As the dust settles on the 2022 midterm elections, policymakers will be looking to the 2023 legislative agenda for new spending priorities. High on the list is the 2023 farm bill, which comes up for renewal every five years.
Originally created during the fallout of the Great Depression, the farm bill (officially the Agricultural Adjustment Act of 1933) was intended to provide financial support to poor farmers and struggling agricultural workers. Over the decades, the nature of the farm bill has evolved into a mega spending bill giving handouts to wealthy landowners, breaking down economic dynamism in the agricultural industry and promoting welfare dependence by discouraging work.
Too Many Costs, Not Enough Benefits
Assuming the statute continues in its current form, the Congressional Budget Office projects that the baseline cost of the forthcoming farm bill will be roughly $1.3 trillion over the coming decade—an eye-watering 50% increase since 2018.
Of these costs, around $200 billion will be funneled to high-earning households in the form of farm subsidies. According to USDA data, average incomes for farming households during the decade 2011-2020 were 42% larger than average household incomes for the country at large, with the average farming household making more than $122,000 in 2020.
Despite this, policymakers often claim that farm subsidies go toward alleviating rural poverty. In reality, it is the largest and wealthiest farms that benefit most from billions of dollars in federal subsidies. According to the 2017 Census of Agriculture, only 23% of small farms (with sales of less than $100,000) received subsidies, while 76% of larger farms (with sales of $500,000 to $999,999) received subsidies. The average small farm recipient received an average annual government payment of $5,812, while the average large farm recipient received an average annual government payment of $44, 297. This data hardly paints the picture of a subsidy program targeting the most vulnerable farmers.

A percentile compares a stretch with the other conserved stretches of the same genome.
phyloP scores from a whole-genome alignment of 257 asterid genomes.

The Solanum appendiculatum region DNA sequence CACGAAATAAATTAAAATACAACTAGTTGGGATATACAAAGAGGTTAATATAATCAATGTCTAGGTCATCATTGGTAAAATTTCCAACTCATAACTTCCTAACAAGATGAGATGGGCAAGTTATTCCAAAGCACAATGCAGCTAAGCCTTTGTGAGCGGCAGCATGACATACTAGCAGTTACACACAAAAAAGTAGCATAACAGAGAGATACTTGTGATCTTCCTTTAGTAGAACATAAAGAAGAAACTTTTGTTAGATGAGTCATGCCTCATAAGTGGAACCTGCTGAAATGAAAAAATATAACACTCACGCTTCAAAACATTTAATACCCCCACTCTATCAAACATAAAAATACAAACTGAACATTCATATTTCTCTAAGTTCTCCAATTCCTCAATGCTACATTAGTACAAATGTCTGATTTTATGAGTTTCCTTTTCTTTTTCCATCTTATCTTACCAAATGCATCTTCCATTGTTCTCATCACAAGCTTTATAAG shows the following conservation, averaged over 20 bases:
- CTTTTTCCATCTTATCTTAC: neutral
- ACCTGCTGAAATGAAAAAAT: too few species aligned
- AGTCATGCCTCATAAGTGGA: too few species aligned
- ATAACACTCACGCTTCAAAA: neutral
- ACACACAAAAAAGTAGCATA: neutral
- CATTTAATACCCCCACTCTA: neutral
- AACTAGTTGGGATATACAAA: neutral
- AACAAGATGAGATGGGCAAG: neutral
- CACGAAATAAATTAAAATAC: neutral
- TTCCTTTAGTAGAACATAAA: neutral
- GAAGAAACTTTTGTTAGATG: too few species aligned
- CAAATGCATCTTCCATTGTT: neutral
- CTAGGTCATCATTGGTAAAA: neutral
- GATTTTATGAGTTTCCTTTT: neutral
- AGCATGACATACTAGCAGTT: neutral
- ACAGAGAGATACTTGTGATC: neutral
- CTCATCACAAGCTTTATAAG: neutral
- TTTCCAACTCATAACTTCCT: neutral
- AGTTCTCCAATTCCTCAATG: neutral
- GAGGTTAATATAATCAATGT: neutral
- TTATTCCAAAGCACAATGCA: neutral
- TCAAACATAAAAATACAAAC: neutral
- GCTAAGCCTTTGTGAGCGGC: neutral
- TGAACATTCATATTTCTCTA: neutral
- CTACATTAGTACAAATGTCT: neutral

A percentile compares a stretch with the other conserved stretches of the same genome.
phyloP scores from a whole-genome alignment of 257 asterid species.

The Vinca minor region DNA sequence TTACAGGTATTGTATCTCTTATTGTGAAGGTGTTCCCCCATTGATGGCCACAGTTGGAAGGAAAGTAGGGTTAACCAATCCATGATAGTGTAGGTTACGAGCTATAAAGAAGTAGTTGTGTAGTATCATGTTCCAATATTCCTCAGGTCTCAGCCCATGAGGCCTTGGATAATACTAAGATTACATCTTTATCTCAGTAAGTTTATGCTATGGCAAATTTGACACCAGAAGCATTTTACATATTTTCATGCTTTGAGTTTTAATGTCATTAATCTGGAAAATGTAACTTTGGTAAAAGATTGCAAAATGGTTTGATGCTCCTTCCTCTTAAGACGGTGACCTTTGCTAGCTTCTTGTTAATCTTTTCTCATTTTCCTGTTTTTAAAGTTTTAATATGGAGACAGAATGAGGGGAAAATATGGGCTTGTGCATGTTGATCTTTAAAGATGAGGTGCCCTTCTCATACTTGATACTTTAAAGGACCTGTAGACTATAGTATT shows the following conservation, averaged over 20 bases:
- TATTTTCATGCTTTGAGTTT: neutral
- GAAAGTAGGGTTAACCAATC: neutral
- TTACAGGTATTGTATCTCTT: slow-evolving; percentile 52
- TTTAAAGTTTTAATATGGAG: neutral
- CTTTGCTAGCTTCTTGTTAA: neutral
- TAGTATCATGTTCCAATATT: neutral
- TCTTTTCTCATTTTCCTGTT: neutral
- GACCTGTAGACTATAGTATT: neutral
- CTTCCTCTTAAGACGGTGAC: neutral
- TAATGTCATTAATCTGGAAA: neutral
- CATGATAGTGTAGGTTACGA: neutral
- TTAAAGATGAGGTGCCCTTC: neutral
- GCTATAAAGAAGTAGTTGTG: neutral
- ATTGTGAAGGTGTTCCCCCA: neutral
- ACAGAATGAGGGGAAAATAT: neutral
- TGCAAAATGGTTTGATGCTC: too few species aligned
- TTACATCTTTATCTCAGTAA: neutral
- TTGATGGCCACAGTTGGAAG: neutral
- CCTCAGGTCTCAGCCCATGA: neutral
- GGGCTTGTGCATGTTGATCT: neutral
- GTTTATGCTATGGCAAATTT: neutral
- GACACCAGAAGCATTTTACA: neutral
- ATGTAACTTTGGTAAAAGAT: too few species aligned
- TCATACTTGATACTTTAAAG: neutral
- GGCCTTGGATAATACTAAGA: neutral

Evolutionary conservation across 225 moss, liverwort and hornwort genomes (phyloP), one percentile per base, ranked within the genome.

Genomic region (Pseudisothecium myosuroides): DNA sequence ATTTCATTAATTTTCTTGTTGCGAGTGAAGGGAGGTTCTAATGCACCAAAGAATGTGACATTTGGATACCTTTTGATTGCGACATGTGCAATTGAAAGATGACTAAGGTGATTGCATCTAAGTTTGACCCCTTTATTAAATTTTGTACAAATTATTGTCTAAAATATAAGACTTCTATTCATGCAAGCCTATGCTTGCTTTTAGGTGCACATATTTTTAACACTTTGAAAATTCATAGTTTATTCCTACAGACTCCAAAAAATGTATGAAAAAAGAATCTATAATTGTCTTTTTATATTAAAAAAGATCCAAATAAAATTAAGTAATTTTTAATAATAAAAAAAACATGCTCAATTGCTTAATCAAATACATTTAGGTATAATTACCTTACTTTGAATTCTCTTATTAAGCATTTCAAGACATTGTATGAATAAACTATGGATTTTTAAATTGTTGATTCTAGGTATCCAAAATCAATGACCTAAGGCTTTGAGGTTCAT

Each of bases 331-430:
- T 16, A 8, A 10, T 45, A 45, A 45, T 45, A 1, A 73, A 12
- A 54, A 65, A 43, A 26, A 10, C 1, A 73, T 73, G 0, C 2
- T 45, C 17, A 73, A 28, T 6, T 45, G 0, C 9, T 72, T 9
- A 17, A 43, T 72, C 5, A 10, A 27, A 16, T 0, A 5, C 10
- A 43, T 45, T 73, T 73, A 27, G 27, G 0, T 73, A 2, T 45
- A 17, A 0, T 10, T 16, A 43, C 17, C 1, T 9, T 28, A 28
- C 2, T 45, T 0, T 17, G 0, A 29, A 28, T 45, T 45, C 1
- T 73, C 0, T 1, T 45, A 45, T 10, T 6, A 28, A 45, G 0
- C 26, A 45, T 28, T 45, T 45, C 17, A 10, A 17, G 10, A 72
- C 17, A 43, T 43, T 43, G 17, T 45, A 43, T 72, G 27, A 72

In addition to the regressive nature of farm subsidies, financing of crop production and subsidized crop insurance dissuades farmers from making decisions to improve market efficiency. Instead, federal subsidies lead to overproduction, distorted land use and inflated land prices. Subsidies may also increase the cost of foods because they act as nontariff barriers to agricultural products from overseas. As Montana State University economist Vincent Smith explains, “By subsidizing crop insurance, taxpayers are encouraging farmers to work less efficiently, produce fewer crops, and make smaller contributions to the overall productivity of the U.S. economy.”
The farm bill is a good example of government failure resulting from special interest groups (in this case, farmers) wrangling for government-granted privileges. As Mercatus Center senior affiliated scholar Matthew Mitchell notes: